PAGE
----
Motion Compensation of Beating Heart
| In order to assist surgeons at minimal invasive interventions on the beating heart it would be helpful to develop a robotic surgery system, which synchronizes the instruments with the beating heart, so that their positions do not change relatively to the point of interest (POI). When the surgical robot takes care of the synchronization, the provided visual stabilization enables the presentation of the beating heart as if it was stationary and non-moving.
For synchronization of the surgical instruments with the POI and for the visual stabilization, the heart wall is regarded as a viscoelastic physical body. Its motion is described by a distributed parameter system mathematically formulated by a system of stochastic partial differential equations. By employing an element-free method for spatial discretization and a time integration method for temporal discretization, this system is converted in a state-space form. The internal parameters and states of the system are estimated by means of stochastic estimation approach, which processes discrete-time and discrete-space noisy camera measurements. As a result, the spatially and temporally distributed heart wall motion is reconstructed for arbitrary POIs even when no measurement information is available.
The project is supported by the Research Training Group GRK 1126 "Intelligent Surgery".
Tracking of an Operator's Movements
For capturing the movement of persons, which is e.g. necessary in Large-Scale Telepresence, an acoustic tracking system is being developed at the ISAS. Multiple stationary loudspeakers simultaneously broadcast different signals, which are then captured by microphones attached to the persons and assigned to their respective sources. The posture of the person is estimated based on delay, loudspeaker positions and microphone positions. By using broadband signals, the system is robust against shadowing effects (i.e. people or furniture). A high level of accuracy is attained by using of a large number of microphones and speakers as well as modern signal processing and localization methods. With a newly developed localization method the acquisition rate at the same sampling frequency will be increased while retaining the same degree of precision as before. In this way, fast body movements can also be tracked reliably.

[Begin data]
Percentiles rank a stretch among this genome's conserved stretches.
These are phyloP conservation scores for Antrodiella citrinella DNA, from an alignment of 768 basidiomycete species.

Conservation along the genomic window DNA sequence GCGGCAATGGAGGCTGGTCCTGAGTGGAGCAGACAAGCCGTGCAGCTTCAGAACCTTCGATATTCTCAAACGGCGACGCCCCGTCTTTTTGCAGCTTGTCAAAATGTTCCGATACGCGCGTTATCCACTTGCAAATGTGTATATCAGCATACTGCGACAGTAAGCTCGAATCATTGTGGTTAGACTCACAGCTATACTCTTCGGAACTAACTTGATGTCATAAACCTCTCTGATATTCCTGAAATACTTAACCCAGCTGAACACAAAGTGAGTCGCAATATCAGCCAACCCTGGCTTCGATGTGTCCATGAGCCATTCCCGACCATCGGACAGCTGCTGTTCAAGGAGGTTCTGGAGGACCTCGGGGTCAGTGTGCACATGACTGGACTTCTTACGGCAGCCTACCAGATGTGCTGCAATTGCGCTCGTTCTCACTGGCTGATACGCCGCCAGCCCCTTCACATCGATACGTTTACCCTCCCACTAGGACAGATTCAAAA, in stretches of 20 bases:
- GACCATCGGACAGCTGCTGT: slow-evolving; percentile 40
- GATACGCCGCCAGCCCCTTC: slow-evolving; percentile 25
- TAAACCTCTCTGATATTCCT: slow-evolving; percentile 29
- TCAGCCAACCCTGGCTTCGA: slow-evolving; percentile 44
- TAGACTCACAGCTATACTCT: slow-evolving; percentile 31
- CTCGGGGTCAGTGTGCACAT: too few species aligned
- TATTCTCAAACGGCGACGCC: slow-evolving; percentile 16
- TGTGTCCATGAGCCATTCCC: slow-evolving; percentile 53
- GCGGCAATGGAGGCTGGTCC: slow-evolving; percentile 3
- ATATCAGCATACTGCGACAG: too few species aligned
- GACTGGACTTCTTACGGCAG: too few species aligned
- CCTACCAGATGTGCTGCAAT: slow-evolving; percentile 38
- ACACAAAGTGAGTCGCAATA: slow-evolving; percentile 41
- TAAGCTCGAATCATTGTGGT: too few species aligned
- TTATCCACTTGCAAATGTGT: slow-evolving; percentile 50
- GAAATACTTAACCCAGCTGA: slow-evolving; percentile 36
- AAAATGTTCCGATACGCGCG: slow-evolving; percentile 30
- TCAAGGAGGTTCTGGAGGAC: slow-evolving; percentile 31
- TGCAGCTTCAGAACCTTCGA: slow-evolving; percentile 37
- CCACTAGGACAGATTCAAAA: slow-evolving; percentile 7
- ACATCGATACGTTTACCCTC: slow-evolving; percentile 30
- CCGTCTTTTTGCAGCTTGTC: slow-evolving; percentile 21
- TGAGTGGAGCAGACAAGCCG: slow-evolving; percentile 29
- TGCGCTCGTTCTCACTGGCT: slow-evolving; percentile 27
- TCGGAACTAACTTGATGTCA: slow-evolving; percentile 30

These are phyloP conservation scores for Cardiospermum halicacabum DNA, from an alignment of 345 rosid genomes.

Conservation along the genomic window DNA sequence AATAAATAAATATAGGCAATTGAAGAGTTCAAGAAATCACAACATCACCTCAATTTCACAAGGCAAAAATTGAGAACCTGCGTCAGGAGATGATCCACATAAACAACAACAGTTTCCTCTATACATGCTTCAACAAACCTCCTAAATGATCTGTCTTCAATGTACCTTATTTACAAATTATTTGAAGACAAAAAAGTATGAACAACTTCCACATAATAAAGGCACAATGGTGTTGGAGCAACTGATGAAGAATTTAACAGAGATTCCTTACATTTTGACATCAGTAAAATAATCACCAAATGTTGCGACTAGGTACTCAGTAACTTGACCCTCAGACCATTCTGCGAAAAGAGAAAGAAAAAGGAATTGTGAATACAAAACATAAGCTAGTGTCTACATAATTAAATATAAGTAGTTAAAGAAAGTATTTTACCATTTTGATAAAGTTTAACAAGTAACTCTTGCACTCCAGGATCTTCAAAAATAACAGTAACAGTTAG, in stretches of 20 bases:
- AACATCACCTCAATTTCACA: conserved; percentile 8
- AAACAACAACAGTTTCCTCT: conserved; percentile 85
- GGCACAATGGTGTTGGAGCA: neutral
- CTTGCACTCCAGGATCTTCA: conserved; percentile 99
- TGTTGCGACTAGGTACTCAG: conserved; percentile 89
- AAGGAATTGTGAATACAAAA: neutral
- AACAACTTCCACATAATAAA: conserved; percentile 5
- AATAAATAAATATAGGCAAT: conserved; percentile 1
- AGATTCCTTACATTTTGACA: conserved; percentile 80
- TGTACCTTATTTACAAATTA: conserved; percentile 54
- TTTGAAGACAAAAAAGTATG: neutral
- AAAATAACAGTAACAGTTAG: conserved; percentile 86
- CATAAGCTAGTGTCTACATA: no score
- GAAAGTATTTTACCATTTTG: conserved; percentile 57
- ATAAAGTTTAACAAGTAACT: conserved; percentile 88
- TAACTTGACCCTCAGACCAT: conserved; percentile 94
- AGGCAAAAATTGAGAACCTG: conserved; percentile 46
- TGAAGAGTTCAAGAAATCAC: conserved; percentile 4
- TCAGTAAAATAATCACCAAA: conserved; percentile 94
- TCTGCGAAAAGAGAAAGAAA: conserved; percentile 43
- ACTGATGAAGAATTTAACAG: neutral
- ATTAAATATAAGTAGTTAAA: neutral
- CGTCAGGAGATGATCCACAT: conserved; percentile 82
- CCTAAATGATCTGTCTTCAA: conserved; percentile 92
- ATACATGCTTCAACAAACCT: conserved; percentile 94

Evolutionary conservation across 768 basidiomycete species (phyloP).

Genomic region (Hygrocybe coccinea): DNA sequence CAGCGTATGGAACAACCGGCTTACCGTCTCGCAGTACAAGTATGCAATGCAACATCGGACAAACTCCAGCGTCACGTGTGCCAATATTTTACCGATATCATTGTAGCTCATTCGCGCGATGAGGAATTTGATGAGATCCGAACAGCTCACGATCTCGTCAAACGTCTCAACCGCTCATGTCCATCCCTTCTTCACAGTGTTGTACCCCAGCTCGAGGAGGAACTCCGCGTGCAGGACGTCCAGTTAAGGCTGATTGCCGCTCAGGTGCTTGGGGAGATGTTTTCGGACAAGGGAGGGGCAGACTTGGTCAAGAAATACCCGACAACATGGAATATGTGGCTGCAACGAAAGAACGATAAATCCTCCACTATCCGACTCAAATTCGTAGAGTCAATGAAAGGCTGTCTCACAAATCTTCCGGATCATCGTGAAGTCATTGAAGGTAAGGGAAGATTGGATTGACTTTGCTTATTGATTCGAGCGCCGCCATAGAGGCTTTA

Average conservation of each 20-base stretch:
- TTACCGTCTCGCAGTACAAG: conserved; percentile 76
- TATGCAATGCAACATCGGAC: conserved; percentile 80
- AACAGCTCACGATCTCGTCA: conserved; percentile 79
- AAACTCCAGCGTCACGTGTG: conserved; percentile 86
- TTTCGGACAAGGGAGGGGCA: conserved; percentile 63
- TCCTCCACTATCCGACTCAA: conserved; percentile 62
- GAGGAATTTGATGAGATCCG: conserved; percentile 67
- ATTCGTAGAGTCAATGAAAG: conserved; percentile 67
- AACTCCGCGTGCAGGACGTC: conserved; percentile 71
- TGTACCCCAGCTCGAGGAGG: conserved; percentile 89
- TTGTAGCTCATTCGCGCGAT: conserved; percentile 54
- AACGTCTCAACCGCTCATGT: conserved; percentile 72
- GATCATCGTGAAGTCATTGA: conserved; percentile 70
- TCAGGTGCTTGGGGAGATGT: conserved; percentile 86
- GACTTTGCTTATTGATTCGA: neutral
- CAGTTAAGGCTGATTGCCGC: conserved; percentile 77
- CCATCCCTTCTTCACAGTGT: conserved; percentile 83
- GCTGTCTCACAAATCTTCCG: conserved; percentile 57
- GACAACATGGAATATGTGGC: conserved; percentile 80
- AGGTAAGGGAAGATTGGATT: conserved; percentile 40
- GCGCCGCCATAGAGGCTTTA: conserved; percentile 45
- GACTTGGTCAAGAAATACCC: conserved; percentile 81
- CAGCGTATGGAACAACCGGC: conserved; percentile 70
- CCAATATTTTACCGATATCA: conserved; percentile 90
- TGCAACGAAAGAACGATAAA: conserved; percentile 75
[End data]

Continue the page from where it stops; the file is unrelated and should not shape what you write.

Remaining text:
Contact: Frederik Beutler
Highly Accurate Measurement of Calibration Parameters of Multi-Axes Machine Tools
In cooperation with Prueftechnik Alignment Systems GmbH a measuring system to calibrate multi-axes machine tools is beeing developed. Objective is to replace conventional methods, which use dial gauges and gauge steel, by a laser based method. The new system will reduce the time needed for a machine calibration from a couple of days to a few hours. On one hand, an instrument is being designed, which will measure deviations within micrometers respectively microdegrees. One the other hand research on algorithms is done, which on the bases of a machine model determine out of a minimum of measuring points the calibration parameters. Considering model and measuring uncertainties as well as the prediction of optimal measuring positions will ensure economic usability. These algorithms will be the base for general concepts of sensor deployment planing.
Contact: Dietrich Brunn